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The human cost of the ongoing COVID-19 pandemic has now been well-documented. The second wave in India has taken the death toll to over 320,000 while governments at all levels have been caught on the wrong foot battling the fast spread of this virus. Cities were shut down and the flow-on effect was that industries, malls, transport came to a grinding halt. Lockdowns were necessary to stop the further spread of the infection and obvious deaths, but they choked off domestic consumption (which accounts for over half of the national GDP.)
The consequence is a slowing economy which has contracted by 7.3% over the course of the last year, and currently has a slower growth rate than even Bangladesh. Unemployment in May was 11.9%, almost doubling since 8% in April. Over 25.3 million jobs (nearly the population of Australia) were lost in the first five months of the year. When schools and colleges closed down, there were fears the education system had halted, perhaps even gone backwards.
Added to this is the analysis that when the economy opens and there is pent up demand, consumption levels must reach at least 70% of those in pre-COVID times for small businesses with debts to survive. With consumer income heavily impacted, this will be a challenge.
Bold vision is required from the government now to revive the flailing economy. A strategy to take up opportunities afforded by open markets, and integration with the rest of the world, will hold the key for post pandemic economic revival. India has done well when it has embraced globalisation. Historically, its geography as a sub-continent surrounded by oceans on three sides has made it a hub of global maritime activity. In this decade, India is fortunate to be part of one of the fastest growing global regions. Close to Indonesia and Malaysia on its East, two countries striving for growth and looking west, India also has a good relationship with the Middle East. If treated with balanced respect and caution, China can become an ally as it needs access to the vast market that is India. India may be well served in forging its own destiny with China rather than in the shadows of the US or Japan and even Australia.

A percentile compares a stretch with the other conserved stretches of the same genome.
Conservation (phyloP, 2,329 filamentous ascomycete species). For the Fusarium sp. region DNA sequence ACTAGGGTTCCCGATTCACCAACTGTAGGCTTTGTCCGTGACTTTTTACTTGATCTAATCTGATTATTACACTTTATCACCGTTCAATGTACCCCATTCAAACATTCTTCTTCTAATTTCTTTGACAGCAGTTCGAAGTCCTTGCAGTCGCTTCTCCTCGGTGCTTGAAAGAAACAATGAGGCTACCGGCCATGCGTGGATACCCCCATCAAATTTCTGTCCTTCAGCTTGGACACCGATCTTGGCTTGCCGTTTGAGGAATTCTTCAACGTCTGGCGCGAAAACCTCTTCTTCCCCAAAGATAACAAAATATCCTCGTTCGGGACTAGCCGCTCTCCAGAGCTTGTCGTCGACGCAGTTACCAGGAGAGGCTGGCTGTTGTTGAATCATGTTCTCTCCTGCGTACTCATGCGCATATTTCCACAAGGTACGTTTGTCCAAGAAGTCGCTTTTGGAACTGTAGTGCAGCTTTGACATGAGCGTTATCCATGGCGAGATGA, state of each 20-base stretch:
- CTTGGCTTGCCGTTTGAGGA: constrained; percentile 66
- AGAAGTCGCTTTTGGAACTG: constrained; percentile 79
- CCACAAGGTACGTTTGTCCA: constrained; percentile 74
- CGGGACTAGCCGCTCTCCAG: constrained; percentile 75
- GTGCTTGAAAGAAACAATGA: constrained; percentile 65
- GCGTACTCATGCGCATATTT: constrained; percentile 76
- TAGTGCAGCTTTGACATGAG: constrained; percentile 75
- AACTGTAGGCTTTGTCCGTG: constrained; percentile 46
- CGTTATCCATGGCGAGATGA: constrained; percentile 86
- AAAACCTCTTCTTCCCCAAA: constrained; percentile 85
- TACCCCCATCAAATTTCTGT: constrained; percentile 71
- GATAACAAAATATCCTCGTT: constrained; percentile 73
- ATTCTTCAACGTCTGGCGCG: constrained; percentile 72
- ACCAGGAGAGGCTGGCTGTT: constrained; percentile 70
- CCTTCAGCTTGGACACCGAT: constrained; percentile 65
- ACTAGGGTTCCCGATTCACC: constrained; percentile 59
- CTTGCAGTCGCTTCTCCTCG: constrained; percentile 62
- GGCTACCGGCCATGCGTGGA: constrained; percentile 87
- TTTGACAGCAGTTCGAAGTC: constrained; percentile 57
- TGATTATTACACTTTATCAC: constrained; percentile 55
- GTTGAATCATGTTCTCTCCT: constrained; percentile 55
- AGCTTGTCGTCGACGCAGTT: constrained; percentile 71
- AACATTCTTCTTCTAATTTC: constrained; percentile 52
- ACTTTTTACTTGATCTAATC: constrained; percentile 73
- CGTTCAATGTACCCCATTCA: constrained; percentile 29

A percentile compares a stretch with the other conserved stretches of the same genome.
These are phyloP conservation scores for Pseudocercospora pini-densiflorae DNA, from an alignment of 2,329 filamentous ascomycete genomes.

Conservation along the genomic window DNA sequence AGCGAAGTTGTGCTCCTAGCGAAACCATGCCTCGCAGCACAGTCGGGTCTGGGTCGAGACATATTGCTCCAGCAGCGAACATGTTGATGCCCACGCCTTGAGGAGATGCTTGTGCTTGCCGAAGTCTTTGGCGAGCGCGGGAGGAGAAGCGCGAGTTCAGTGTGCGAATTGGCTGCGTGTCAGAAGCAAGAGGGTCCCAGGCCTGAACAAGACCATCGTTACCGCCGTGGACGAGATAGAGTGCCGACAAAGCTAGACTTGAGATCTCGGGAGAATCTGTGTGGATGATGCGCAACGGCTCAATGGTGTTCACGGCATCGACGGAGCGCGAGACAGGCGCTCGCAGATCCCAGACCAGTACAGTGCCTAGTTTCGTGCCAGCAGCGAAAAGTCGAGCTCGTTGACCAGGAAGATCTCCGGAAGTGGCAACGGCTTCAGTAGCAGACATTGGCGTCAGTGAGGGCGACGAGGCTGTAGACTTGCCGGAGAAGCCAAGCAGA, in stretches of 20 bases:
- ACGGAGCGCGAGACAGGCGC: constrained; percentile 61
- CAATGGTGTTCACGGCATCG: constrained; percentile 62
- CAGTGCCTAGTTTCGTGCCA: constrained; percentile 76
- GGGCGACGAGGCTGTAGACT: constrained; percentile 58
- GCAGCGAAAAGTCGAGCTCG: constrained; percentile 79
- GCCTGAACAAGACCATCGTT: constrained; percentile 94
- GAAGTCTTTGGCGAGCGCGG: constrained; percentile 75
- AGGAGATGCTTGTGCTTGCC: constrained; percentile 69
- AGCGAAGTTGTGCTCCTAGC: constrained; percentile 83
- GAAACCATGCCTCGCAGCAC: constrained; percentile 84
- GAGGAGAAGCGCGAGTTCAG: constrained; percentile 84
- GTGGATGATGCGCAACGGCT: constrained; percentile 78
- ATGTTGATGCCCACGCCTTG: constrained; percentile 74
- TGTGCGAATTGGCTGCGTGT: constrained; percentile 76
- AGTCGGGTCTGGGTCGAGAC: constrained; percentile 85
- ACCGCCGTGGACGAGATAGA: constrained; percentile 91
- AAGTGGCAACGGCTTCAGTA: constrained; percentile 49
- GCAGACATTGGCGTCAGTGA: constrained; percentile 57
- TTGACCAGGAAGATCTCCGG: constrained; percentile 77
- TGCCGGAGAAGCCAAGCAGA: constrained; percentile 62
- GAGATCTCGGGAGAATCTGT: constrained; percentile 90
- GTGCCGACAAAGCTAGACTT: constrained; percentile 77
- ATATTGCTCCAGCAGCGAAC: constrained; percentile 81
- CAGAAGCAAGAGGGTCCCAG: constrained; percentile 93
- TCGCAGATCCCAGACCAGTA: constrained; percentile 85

What will be interesting to note is whether the leadership can move the domestic narrative away from the talk of atmanirbhar (self-reliance) which is a codeword for nationalism, to talking up the benefits of globalisation. The same theme of self-reliance was bandied about in the 1970s and ‘80s, and it did not work. India was weeks away from bankruptcy in 1991 when Prime Minister Manmohan Singh opened the economy up for foreign investment. This has tracked well, but over the past few years, the introduction of greater restrictions and tariffs has had an impact on international competitiveness.
Much to the chagrin of nationalists, the post COVID recovery strategy may force a review of the system. Global trade as part of India’s GDP grew five-fold in the last 30 years; it needs to grow faster in the next decade.
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